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Seahawks All-Time Fantasy Mock Draft: Rounds 11-15

What would a "Field of Dreams" style fantasy roster featuring current and former Seahawks look like? The All Seahawks writing staff took on the challenge by drafting their own all-time rosters via snake draft. Which players heard their names called in rounds 11-15?

Set to kick off their 47th season as an NFL franchise later this month, the Seahawks have had no shortage of star power during their nearly five decades of existence since beginning play in 1976.

In a world without realism, what would a fantasy team featuring Seattle legends from different eras playing together look like? During the heat of the offseason, while the teams won't be seen on an actual field, our All Seahawks writing staff attempted to find out by conducting a 25-round fantasy draft featuring only current and former Seahawks available to select.

How did the rosters shake out? In part three of a five part series, here's a look at five separate Seahawks Ultimate Fantasy teams after rounds 11-15 of the mock draft simulation, including round, pick number, selection, and a quick rundown on the player's NFL career.


General Manager: Corbin Smith

Previous Selections: Kenny Easley, Matt Hasselbeck, Shaun Alexander, Dave Brown, Max Unger, Duane Brown, Tyler Lockett, Rufus Porter, Keith Butler, John Randle

Round 11 (5): Edwin Bailey, Guard

After being drafted in the fifth round of the 1981 draft out of South Carolina State, Bailey became an instant starter at left guard along Seattle's offensive line. Even after reverting to the bench for two years in favor of Reggie McKenzie, he ended up playing 11 seasons for the Seahawks, starting all 16 games four times and starting 121 out of 139 games played. The Savannah, Georgia native participated in four playoff runs in Seattle, including the run to the AFC Conference Championship Game in 1983 and a 12-win season in 1984. During his time on Seattle's offensive line, the Seahawks finished in the top six in scoring offense three times under coach Chuck Knox.

Round 12 (1): Bobby Engram, Receiver

Known for years as Matt Hasselbeck’s second option, Engram proved proficient securing third downs and coming through in the clutch. But when star receiver Darrell Jackson was injured in 2005, Engram stepped up and showed he could handle the No. 1 role in Seattle's offense, catching 67 passes for 778 yards and three touchdowns. When Jackson was traded to the 49ers in 2007, Engram set a single-season franchise record with 94 catches complimented by 1,147 receiving yards, six touchdowns, and a career-high 70.1 percent catch rate. Thanks in large part to these two standout seasons, he averaged 50 catches and more than 600 yards over eight years as a Seahawk.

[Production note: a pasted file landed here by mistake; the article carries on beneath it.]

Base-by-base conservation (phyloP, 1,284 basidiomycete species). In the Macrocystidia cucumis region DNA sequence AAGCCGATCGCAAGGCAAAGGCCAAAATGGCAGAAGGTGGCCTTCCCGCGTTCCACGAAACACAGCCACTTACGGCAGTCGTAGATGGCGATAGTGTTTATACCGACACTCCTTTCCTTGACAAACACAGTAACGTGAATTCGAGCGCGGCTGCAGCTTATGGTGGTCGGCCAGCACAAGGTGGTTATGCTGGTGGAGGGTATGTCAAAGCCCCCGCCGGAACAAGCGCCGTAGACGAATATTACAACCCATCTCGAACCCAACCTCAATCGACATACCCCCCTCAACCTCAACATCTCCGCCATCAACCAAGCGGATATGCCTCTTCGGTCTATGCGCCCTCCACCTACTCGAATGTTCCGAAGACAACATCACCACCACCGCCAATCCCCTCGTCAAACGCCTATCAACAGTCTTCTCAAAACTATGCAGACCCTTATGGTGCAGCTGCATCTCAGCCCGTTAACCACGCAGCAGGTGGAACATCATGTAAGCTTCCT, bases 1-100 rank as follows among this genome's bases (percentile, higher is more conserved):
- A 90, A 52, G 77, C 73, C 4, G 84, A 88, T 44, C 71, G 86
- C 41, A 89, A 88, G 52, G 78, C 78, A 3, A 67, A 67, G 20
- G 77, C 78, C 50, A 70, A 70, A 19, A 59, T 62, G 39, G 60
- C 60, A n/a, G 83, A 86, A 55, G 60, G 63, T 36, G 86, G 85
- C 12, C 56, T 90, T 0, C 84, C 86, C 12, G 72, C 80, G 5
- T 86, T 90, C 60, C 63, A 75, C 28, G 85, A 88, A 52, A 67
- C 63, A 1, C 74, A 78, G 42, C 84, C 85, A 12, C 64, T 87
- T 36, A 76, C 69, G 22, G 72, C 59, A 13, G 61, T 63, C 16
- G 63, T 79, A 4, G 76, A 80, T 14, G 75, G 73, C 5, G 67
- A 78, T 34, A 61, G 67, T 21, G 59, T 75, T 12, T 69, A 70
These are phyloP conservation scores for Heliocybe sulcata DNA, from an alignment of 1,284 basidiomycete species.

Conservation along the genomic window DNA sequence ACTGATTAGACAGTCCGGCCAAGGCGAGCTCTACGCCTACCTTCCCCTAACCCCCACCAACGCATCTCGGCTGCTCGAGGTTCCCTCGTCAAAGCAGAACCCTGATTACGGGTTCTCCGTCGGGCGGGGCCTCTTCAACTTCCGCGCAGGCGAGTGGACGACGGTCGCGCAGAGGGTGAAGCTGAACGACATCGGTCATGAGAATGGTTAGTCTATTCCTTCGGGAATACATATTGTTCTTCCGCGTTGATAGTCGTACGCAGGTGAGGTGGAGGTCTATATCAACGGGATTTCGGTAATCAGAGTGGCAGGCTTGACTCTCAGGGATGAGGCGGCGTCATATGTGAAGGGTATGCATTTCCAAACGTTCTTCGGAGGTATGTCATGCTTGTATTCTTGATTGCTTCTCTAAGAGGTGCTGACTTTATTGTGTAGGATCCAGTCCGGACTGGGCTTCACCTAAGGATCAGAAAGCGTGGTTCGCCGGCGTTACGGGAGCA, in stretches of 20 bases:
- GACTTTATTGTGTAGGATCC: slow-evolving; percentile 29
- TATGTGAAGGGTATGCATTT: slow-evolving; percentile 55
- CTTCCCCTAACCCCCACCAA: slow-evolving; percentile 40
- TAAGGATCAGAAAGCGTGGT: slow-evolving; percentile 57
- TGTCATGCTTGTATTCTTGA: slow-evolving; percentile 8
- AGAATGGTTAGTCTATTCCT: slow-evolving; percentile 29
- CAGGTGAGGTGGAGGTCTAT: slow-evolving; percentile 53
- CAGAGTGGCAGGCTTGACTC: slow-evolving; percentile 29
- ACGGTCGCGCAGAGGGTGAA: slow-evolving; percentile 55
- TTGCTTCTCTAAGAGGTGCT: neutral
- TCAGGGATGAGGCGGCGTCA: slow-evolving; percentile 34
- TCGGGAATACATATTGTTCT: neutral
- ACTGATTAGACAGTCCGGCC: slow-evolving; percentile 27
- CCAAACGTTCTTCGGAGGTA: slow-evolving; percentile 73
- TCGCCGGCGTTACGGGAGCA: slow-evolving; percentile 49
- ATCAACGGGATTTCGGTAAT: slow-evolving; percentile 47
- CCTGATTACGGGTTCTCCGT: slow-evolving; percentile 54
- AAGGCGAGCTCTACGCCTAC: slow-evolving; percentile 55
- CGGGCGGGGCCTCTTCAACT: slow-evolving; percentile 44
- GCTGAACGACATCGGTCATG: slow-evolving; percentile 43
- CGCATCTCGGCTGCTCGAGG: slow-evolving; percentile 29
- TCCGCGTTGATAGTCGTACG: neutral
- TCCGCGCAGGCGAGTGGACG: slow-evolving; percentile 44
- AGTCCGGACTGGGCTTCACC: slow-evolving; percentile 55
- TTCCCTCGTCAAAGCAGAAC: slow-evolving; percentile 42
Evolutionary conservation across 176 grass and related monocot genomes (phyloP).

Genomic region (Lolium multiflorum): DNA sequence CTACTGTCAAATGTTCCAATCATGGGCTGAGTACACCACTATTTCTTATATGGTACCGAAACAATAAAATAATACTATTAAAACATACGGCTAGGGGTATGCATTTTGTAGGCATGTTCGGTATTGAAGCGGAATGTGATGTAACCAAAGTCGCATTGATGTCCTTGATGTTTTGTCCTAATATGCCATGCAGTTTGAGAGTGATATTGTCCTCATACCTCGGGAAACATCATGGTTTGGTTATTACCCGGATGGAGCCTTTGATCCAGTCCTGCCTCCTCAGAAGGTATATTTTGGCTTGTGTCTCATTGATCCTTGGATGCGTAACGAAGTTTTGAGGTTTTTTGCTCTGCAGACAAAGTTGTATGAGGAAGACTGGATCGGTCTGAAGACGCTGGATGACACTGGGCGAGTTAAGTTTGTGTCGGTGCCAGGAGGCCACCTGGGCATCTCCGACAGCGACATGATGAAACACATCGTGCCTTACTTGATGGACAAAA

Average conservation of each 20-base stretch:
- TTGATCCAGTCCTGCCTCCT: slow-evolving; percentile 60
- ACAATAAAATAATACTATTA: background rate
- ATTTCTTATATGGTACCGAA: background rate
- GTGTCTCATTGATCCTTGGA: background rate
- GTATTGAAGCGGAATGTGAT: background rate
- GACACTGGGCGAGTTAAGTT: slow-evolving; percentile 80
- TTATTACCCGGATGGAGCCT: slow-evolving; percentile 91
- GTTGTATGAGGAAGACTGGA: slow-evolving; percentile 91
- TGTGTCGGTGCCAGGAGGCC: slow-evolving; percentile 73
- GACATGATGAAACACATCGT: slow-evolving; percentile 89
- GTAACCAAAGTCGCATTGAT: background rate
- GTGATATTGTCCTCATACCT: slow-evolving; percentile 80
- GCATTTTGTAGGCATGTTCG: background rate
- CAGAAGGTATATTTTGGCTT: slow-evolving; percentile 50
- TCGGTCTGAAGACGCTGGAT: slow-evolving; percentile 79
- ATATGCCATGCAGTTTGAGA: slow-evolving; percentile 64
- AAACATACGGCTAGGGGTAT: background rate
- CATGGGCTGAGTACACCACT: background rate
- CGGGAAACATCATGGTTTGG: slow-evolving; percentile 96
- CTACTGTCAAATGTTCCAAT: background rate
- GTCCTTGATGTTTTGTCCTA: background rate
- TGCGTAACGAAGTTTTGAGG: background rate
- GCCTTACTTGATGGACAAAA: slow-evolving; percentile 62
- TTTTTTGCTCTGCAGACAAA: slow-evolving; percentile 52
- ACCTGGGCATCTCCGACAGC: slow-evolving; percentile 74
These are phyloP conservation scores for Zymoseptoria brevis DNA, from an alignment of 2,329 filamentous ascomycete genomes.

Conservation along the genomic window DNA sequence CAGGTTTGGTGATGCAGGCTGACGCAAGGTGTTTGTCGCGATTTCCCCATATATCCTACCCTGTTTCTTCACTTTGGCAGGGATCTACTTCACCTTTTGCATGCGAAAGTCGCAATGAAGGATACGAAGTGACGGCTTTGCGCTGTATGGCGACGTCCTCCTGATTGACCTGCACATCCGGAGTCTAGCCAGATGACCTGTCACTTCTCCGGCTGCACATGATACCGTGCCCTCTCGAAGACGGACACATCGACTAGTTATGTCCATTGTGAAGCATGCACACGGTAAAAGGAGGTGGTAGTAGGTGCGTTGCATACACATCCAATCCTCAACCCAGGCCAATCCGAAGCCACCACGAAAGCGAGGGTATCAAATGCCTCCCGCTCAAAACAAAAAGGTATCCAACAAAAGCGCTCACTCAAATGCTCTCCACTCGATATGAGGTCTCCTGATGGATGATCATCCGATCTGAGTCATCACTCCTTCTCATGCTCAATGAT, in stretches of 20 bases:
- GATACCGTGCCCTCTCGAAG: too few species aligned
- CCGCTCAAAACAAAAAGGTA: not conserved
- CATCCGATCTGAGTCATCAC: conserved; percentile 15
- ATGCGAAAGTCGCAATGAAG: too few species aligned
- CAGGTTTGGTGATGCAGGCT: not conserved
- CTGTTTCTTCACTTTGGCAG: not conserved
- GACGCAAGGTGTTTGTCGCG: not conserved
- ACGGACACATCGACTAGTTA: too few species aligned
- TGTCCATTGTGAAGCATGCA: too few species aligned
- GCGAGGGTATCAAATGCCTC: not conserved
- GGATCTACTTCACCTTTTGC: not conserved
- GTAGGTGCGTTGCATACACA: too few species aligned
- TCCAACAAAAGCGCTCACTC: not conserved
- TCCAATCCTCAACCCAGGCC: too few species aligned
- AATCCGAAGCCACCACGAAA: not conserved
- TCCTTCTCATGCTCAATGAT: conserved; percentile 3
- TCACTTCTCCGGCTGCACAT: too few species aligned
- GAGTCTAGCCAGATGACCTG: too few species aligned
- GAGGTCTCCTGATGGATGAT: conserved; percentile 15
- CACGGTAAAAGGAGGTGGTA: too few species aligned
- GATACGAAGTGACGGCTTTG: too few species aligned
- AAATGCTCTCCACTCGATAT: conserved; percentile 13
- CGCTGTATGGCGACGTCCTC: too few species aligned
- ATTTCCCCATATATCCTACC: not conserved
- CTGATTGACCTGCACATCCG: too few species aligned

Round 13 (5): John Harris, Safety

Drafted in the seventh round of the 1978 NFL Draft, Harris promptly won a starting job in Seattle’s secondary and picked off four passes as a rookie. Over the next seven seasons, Harris emerged as one of the best free safeties in the league, intercepting six or more passes four times. After breaking out with six picks in 1980, he enjoyed the finest season of his career in 1981, intercepting 10 passes and returning two of them for defensive touchdowns. Along with being one of the most productive safeties in the NFL during the regular season, he also found tremendous success in the postseason with the Seahawks, intercepting four passes in five career playoff games.

Round 14 (1): Pete Kendall, Guard

Kendall arrived in Seattle as a first round pick in 1996 and immediately took over as the starter at left guard, starting 75 out of 76 games over the next five seasons. After missing out on the playoffs in 1997 and 1998 with 8-8 records, he played a key role in helping Seattle get over the hump and return to the postseason for the first time in nearly a decade, as the team won nine games and an AFC West title in 1999. Though his excellent performance gets overshadowed by his eventual replacement Steve Hutchinson, he was one of the better guards to ever don a Seahawks uniform.

Round 15 (5): Carlos Dunlap, Defensive End

Dunlap spent his first 10-plus seasons with the Bengals, racking up 82.5 sacks and 60 pass deflections while earning two Pro Bowl nods. When the veteran fell out of their rotation during a youth movement in 2020, the Seahawks rolled the dice by sending a seventh-round pick in exchange for the veteran pass rusher and he proved he had plenty left in the tank, amassing 6.0 sacks in only eight games for the NFC West champions. In his lone full season with the franchise, he led Seattle with 8.5 sacks and batted down seven passes at the line of scrimmage, remaining a formidable rushing threat.

Did you miss the first five rounds of the first-annual Seahawks All-Time Fantasy Mock Draft? Check out every pick from the first five rounds here and every pick from round 6-10 here.